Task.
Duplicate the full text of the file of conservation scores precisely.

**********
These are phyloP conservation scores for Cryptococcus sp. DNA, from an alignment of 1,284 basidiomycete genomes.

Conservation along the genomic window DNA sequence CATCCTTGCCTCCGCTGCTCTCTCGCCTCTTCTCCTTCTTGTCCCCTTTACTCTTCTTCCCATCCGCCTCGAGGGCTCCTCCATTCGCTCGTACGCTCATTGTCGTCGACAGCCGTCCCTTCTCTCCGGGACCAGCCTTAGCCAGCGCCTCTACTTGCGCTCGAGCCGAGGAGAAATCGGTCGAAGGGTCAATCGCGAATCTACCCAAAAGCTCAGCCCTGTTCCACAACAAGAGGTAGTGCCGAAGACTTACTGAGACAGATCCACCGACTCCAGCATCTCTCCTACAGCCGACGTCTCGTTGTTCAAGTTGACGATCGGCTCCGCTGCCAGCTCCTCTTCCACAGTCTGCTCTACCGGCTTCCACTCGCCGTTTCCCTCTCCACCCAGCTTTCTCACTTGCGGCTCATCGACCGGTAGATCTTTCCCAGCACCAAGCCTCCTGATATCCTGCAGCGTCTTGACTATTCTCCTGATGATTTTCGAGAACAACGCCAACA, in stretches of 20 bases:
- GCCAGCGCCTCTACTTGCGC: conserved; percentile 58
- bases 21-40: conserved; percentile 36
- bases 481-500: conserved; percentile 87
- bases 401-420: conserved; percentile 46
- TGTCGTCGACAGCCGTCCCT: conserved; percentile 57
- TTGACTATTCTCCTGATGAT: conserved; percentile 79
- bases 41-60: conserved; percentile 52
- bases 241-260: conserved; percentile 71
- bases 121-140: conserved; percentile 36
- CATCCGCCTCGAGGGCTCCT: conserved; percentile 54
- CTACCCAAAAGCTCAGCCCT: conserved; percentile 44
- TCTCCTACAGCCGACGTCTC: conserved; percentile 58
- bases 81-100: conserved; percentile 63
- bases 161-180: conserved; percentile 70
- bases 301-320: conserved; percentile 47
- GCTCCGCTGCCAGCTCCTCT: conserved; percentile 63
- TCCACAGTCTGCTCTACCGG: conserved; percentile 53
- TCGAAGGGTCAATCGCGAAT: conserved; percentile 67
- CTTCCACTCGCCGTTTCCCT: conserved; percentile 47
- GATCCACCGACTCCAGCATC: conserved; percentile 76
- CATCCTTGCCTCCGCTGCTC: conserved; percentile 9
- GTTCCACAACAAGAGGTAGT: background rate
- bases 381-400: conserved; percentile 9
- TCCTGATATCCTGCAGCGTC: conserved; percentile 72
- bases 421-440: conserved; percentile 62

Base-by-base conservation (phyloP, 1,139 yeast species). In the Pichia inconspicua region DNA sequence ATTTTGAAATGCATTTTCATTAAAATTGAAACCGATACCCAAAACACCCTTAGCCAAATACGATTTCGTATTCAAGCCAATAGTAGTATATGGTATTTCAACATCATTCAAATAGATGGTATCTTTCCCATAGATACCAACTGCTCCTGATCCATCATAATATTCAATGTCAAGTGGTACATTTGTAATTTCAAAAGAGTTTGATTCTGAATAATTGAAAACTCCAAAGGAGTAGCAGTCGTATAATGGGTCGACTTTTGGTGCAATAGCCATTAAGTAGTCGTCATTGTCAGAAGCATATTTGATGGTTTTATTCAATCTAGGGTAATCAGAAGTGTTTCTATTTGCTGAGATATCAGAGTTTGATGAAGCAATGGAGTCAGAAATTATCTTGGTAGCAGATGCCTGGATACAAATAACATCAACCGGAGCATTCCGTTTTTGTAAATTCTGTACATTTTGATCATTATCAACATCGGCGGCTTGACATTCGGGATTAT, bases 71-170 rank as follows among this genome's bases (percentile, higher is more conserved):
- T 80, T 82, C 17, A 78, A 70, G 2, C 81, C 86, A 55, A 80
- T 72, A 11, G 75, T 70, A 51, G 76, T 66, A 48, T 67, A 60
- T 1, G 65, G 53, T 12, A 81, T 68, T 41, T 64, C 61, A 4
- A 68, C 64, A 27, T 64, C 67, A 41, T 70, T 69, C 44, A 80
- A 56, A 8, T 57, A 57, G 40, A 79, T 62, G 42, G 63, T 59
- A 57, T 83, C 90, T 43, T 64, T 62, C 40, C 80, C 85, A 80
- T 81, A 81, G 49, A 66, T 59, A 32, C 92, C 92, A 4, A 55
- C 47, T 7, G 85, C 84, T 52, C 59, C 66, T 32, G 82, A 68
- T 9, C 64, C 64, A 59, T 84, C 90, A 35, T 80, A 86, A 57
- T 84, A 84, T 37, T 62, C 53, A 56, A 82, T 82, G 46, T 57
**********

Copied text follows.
These are phyloP conservation scores for Cryptococcus sp. DNA, from an alignment of 1,284 basidiomycete genomes.

Conservation along the genomic window DNA sequence CATCCTTGCCTCCGCTGCTCTCTCGCCTCTTCTCCTTCTTGTCCCCTTTACTCTTCTTCCCATCCGCCTCGAGGGCTCCTCCATTCGCTCGTACGCTCATTGTCGTCGACAGCCGTCCCTTCTCTCCGGGACCAGCCTTAGCCAGCGCCTCTACTTGCGCTCGAGCCGAGGAGAAATCGGTCGAAGGGTCAATCGCGAATCTACCCAAAAGCTCAGCCCTGTTCCACAACAAGAGGTAGTGCCGAAGACTTACTGAGACAGATCCACCGACTCCAGCATCTCTCCTACAGCCGACGTCTCGTTGTTCAAGTTGACGATCGGCTCCGCTGCCAGCTCCTCTTCCACAGTCTGCTCTACCGGCTTCCACTCGCCGTTTCCCTCTCCACCCAGCTTTCTCACTTGCGGCTCATCGACCGGTAGATCTTTCCCAGCACCAAGCCTCCTGATATCCTGCAGCGTCTTGACTATTCTCCTGATGATTTTCGAGAACAACGCCAACA, in stretches of 20 bases:
- GCCAGCGCCTCTACTTGCGC: conserved; percentile 58
- bases 21-40: conserved; percentile 36
- bases 481-500: conserved; percentile 87
- bases 401-420: conserved; percentile 46
- TGTCGTCGACAGCCGTCCCT: conserved; percentile 57
- TTGACTATTCTCCTGATGAT: conserved; percentile 79
- bases 41-60: conserved; percentile 52
- bases 241-260: conserved; percentile 71
- bases 121-140: conserved; percentile 36
- CATCCGCCTCGAGGGCTCCT: conserved; percentile 54
- CTACCCAAAAGCTCAGCCCT: conserved; percentile 44
- TCTCCTACAGCCGACGTCTC: conserved; percentile 58
- bases 81-100: conserved; percentile 63
- bases 161-180: conserved; percentile 70
- bases 301-320: conserved; percentile 47
- GCTCCGCTGCCAGCTCCTCT: conserved; percentile 63
- TCCACAGTCTGCTCTACCGG: conserved; percentile 53
- TCGAAGGGTCAATCGCGAAT: conserved; percentile 67
- CTTCCACTCGCCGTTTCCCT: conserved; percentile 47
- GATCCACCGACTCCAGCATC: conserved; percentile 76
- CATCCTTGCCTCCGCTGCTC: conserved; percentile 9
- GTTCCACAACAAGAGGTAGT: background rate
- bases 381-400: conserved; percentile 9
- TCCTGATATCCTGCAGCGTC: conserved; percentile 72
- bases 421-440: conserved; percentile 62

Base-by-base conservation (phyloP, 1,139 yeast species). In the Pichia inconspicua region DNA sequence ATTTTGAAATGCATTTTCATTAAAATTGAAACCGATACCCAAAACACCCTTAGCCAAATACGATTTCGTATTCAAGCCAATAGTAGTATATGGTATTTCAACATCATTCAAATAGATGGTATCTTTCCCATAGATACCAACTGCTCCTGATCCATCATAATATTCAATGTCAAGTGGTACATTTGTAATTTCAAAAGAGTTTGATTCTGAATAATTGAAAACTCCAAAGGAGTAGCAGTCGTATAATGGGTCGACTTTTGGTGCAATAGCCATTAAGTAGTCGTCATTGTCAGAAGCATATTTGATGGTTTTATTCAATCTAGGGTAATCAGAAGTGTTTCTATTTGCTGAGATATCAGAGTTTGATGAAGCAATGGAGTCAGAAATTATCTTGGTAGCAGATGCCTGGATACAAATAACATCAACCGGAGCATTCCGTTTTTGTAAATTCTGTACATTTTGATCATTATCAACATCGGCGGCTTGACATTCGGGATTAT, bases 71-170 rank as follows among this genome's bases (percentile, higher is more conserved):
- T 80, T 82, C 17, A 78, A 70, G 2, C 81, C 86, A 55, A 80
- T 72, A 11, G 75, T 70, A 51, G 76, T 66, A 48, T 67, A 60
- T 1, G 65, G 53, T 12, A 81, T 68, T 41, T 64, C 61, A 4
- A 68, C 64, A 27, T 64, C 67, A 41, T 70, T 69, C 44, A 80
- A 56, A 8, T 57, A 57, G 40, A 79, T 62, G 42, G 63, T 59
- A 57, T 83, C 90, T 43, T 64, T 62, C 40, C 80, C 85, A 80
- T 81, A 81, G 49, A 66, T 59, A 32, C 92, C 92, A 4, A 55
- C 47, T 7, G 85, C 84, T 52, C 59, C 66, T 32, G 82, A 68
- T 9, C 64, C 64, A 59, T 84, C 90, A 35, T 80, A 86, A 57
- T 84, A 84, T 37, T 62, C 53, A 56, A 82, T 82, G 46, T 57